Retired agent John Chesson served with the FBI for 25 years. During most of his Bureau career, John primarily worked cyber crime as an investigator and supervisor investigating computer intrusion cases and coordinating the Philadelphia and San Francisco Bay Area InfraGard Programs. However, in this episode of FBI Retired Case File Review, he is interviewed about a hate crime/civil rights matter from his early days in the FBI. The case involved the investigation of six South Philadelphia men suspected of violating the civil rights of an African American woman by vandalizing the home she had just rented on their block. The case was assigned to John and his co-case agent, Christina Kibbey. Mike Kates (also spelled Cates), a wheelchair-bound man who lived on the street, agreed to become their cooperating witness and to help them gather the evidence needed to prove that damaging the house was a racially motivated scheme to make the house uninhabitable and to intimidate and discourage the woman from moving into the neighborhood. Kates courageously recorded consensually monitored conversations with the subjects of the investigation and testified as the star witness in the subsequent trial. All defendants were found guilty. On October 21, 1999, FBI Director Louis Freeh awarded Mike Kates the 18th Annual “Louis E. Peters Memorial Service Award” for his selfless commitment to protect victims of crime. This citizens ward was sponsored by the Society of Former Special Agents of the FBI (read citation below). The case review includes two surprising happily-ever-after conclusions and an unexpected tragedy.
Retired agent Jim Huggins served in the FBI for 28 years. During his Bureau career, Huggins was assigned to the Minneapolis, Denver and Louisville Divisions, in addition to special assignments on the Pine Ridge Indian Reservation during the Wounded Knee takeovers in 1973 and again in 1975 and during the RESMURS investigation of the murder of two FBI agents Jack Coler and Ron Williams. In this episode of FBI Retired Case File Review, Jim Huggins is interviewed about his investigation of FBI agent Mark Putnam, a new agent assigned to a two-man resident agency in Pikeville, Kentucky, high in Appalachian coal country. Based primarily on Huggins ability to elicit a confession, Putnam pled guilty and was convicted of strangling is his pregnant informant, Susan Daniels Smith, in a fit of rage. This case was probably Huggins most infamous, however, while assigned to the Louisville Division, he also conducted or supervised many of Kentucky’s biggest corruption investigations. He served as the supervisor of the Lexington Resident Agency from 1986 until his retirement. After retiring from the FBI, Jim Huggins was appointed by the Kentucky Attorney General as Director of Investigations for the Public Corruption Unit, where he worked for seven years. Recently, Huggins was hired as a technical consultant for Above Suspicion, the feature film based on the non-fiction book of the same name that depicts the tragic saga of Mark Putnam and Susan Smith.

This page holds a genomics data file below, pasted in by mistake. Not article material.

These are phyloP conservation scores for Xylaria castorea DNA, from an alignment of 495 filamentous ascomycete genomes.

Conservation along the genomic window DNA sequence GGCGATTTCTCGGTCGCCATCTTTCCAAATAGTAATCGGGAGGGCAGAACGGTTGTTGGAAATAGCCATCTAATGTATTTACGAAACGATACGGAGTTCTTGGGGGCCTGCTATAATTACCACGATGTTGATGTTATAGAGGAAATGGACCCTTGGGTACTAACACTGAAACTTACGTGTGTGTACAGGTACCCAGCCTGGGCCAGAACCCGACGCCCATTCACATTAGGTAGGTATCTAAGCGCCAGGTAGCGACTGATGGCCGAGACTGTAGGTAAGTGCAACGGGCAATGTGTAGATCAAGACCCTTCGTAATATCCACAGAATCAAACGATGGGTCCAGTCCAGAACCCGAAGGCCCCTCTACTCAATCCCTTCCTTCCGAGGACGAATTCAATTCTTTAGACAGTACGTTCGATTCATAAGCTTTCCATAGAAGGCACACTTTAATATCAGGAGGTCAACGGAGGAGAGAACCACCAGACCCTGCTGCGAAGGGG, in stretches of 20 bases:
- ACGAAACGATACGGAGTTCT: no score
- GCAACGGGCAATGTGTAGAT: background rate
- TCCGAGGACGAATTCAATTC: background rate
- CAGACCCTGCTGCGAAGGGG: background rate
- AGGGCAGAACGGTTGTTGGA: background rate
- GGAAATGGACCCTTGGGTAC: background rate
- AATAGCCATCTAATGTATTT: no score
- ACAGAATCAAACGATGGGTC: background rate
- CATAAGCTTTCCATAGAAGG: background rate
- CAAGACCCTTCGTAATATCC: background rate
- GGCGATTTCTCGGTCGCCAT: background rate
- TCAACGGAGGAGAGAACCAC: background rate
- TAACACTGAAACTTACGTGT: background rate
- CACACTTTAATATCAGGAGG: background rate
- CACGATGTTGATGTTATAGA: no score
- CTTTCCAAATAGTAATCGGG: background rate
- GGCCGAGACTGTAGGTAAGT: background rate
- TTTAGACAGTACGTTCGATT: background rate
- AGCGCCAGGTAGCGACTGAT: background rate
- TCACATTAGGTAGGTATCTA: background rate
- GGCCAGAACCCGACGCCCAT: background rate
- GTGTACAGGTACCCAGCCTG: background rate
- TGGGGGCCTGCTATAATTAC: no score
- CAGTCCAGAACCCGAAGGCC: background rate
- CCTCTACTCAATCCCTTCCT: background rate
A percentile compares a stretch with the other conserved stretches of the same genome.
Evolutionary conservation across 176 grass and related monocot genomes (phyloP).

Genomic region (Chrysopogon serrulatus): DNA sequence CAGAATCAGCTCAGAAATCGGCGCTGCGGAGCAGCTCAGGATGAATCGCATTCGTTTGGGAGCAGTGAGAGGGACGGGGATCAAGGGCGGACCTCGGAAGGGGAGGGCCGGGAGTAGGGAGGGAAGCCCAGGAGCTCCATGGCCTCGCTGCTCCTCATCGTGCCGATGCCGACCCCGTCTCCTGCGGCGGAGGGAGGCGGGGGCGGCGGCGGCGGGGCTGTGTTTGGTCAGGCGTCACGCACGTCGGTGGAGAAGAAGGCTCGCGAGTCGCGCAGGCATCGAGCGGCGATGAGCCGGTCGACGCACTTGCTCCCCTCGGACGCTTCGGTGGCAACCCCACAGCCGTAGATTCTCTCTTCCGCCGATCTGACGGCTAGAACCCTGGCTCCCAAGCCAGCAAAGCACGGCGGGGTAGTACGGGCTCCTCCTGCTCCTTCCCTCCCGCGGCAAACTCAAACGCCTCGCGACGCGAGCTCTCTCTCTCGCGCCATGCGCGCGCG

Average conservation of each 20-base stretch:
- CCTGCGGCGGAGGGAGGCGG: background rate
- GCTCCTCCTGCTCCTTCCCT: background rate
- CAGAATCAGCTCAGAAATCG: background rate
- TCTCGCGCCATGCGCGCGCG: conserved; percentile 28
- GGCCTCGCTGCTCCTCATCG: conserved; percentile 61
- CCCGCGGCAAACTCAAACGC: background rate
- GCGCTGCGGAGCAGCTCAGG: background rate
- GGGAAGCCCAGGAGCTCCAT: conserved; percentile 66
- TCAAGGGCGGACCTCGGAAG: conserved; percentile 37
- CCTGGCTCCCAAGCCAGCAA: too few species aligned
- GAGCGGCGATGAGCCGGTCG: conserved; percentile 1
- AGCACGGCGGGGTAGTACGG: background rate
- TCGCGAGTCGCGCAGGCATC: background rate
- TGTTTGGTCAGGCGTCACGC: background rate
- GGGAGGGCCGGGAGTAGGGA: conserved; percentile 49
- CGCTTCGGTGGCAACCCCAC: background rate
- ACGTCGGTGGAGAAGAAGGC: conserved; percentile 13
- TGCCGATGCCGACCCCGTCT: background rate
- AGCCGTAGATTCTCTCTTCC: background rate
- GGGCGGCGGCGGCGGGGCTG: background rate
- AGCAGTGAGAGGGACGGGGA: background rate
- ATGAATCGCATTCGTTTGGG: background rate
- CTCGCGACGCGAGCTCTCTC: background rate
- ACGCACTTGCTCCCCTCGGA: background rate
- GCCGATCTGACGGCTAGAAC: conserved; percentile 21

Karl LNU, who asked that I not use his last name (LNU stands for last name unknown – or in this case unused), was investigated, charged and convicted of bribing corrupt purchasing agents to approve invoices for over-priced and inferior lighting and maintenance supplies. In this episode of FBI Retired Case File Review, we review the case and how Karl, his business partner and their employees made telemarketing calls to unsuspecting businesses throughout the United States and ripped them off with the help of their own greedy employees. Karl pled guilty and served time for business to business telemarketing fraud, but his sentence was reduced significantly based on his decision to become a cooperating witness, assisting a multi-agency Group II undercover investigation targeting the business to business telemarketing fraud industry in the Philadelphia area. This was one of my economic crime cases. The investigation, worked in partnership with the U. S. Postal Inspection Service (USPIS) and with assistance from the Internal Revenue Service Criminal Investigative Division (IRS-CID), resulted in 16 search warrants and 25 convictions.
Retired agent Judy Tyler served 31 years as an agent with the FBI. In this episode of FBI Retired Case File Review, Judy talks about being one of the first women to join the Norfolk, Virginia police department and the dangerous drug world she navigated for most of her FBI career. Post retirement, she continues to share her experience and expertise by training current agents to develop informants as part of a specialized FBI in-service program. We discussed the importance of working well with confidential sources and cooperating witnesses and how crucial this skill set is to the success of the Bureau.